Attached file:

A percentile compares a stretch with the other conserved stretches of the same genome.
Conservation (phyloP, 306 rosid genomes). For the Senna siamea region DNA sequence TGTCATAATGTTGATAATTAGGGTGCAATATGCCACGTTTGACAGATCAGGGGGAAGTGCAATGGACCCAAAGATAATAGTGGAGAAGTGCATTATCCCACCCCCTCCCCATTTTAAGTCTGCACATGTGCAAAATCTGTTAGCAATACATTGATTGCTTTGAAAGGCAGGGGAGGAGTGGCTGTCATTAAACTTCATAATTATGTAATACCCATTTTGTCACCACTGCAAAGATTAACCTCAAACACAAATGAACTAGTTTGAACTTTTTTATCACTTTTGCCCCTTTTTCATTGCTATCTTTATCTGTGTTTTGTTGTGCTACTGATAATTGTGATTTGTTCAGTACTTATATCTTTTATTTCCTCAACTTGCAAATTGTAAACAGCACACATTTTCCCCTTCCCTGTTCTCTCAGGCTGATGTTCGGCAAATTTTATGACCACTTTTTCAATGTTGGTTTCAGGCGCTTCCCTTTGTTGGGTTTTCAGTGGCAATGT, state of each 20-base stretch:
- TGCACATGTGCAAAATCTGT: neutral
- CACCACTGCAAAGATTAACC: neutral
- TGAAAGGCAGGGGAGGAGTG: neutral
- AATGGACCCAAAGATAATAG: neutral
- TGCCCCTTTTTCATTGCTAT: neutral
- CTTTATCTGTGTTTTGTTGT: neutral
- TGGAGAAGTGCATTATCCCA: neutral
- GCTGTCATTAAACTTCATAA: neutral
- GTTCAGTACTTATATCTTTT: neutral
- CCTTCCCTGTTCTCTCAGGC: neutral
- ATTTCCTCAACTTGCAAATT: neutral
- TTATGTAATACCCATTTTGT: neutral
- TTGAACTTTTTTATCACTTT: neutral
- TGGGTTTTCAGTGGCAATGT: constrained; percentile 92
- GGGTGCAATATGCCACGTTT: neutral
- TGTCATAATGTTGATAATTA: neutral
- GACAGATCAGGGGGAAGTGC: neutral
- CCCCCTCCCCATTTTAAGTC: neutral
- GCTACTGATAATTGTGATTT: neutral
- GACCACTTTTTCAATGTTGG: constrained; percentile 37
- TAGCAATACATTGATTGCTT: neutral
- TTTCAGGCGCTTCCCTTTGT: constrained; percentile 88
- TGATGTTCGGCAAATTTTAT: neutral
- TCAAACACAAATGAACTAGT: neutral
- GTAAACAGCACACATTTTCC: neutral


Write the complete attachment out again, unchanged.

A percentile compares a stretch with the other conserved stretches of the same genome.
Conservation (phyloP, 306 rosid genomes). For the Senna siamea region DNA sequence TGTCATAATGTTGATAATTAGGGTGCAATATGCCACGTTTGACAGATCAGGGGGAAGTGCAATGGACCCAAAGATAATAGTGGAGAAGTGCATTATCCCACCCCCTCCCCATTTTAAGTCTGCACATGTGCAAAATCTGTTAGCAATACATTGATTGCTTTGAAAGGCAGGGGAGGAGTGGCTGTCATTAAACTTCATAATTATGTAATACCCATTTTGTCACCACTGCAAAGATTAACCTCAAACACAAATGAACTAGTTTGAACTTTTTTATCACTTTTGCCCCTTTTTCATTGCTATCTTTATCTGTGTTTTGTTGTGCTACTGATAATTGTGATTTGTTCAGTACTTATATCTTTTATTTCCTCAACTTGCAAATTGTAAACAGCACACATTTTCCCCTTCCCTGTTCTCTCAGGCTGATGTTCGGCAAATTTTATGACCACTTTTTCAATGTTGGTTTCAGGCGCTTCCCTTTGTTGGGTTTTCAGTGGCAATGT, state of each 20-base stretch:
- TGCACATGTGCAAAATCTGT: neutral
- CACCACTGCAAAGATTAACC: neutral
- TGAAAGGCAGGGGAGGAGTG: neutral
- AATGGACCCAAAGATAATAG: neutral
- TGCCCCTTTTTCATTGCTAT: neutral
- CTTTATCTGTGTTTTGTTGT: neutral
- TGGAGAAGTGCATTATCCCA: neutral
- GCTGTCATTAAACTTCATAA: neutral
- GTTCAGTACTTATATCTTTT: neutral
- CCTTCCCTGTTCTCTCAGGC: neutral
- ATTTCCTCAACTTGCAAATT: neutral
- TTATGTAATACCCATTTTGT: neutral
- TTGAACTTTTTTATCACTTT: neutral
- TGGGTTTTCAGTGGCAATGT: constrained; percentile 92
- GGGTGCAATATGCCACGTTT: neutral
- TGTCATAATGTTGATAATTA: neutral
- GACAGATCAGGGGGAAGTGC: neutral
- CCCCCTCCCCATTTTAAGTC: neutral
- GCTACTGATAATTGTGATTT: neutral
- GACCACTTTTTCAATGTTGG: constrained; percentile 37
- TAGCAATACATTGATTGCTT: neutral
- TTTCAGGCGCTTCCCTTTGT: constrained; percentile 88
- TGATGTTCGGCAAATTTTAT: neutral
- TCAAACACAAATGAACTAGT: neutral
- GTAAACAGCACACATTTTCC: neutral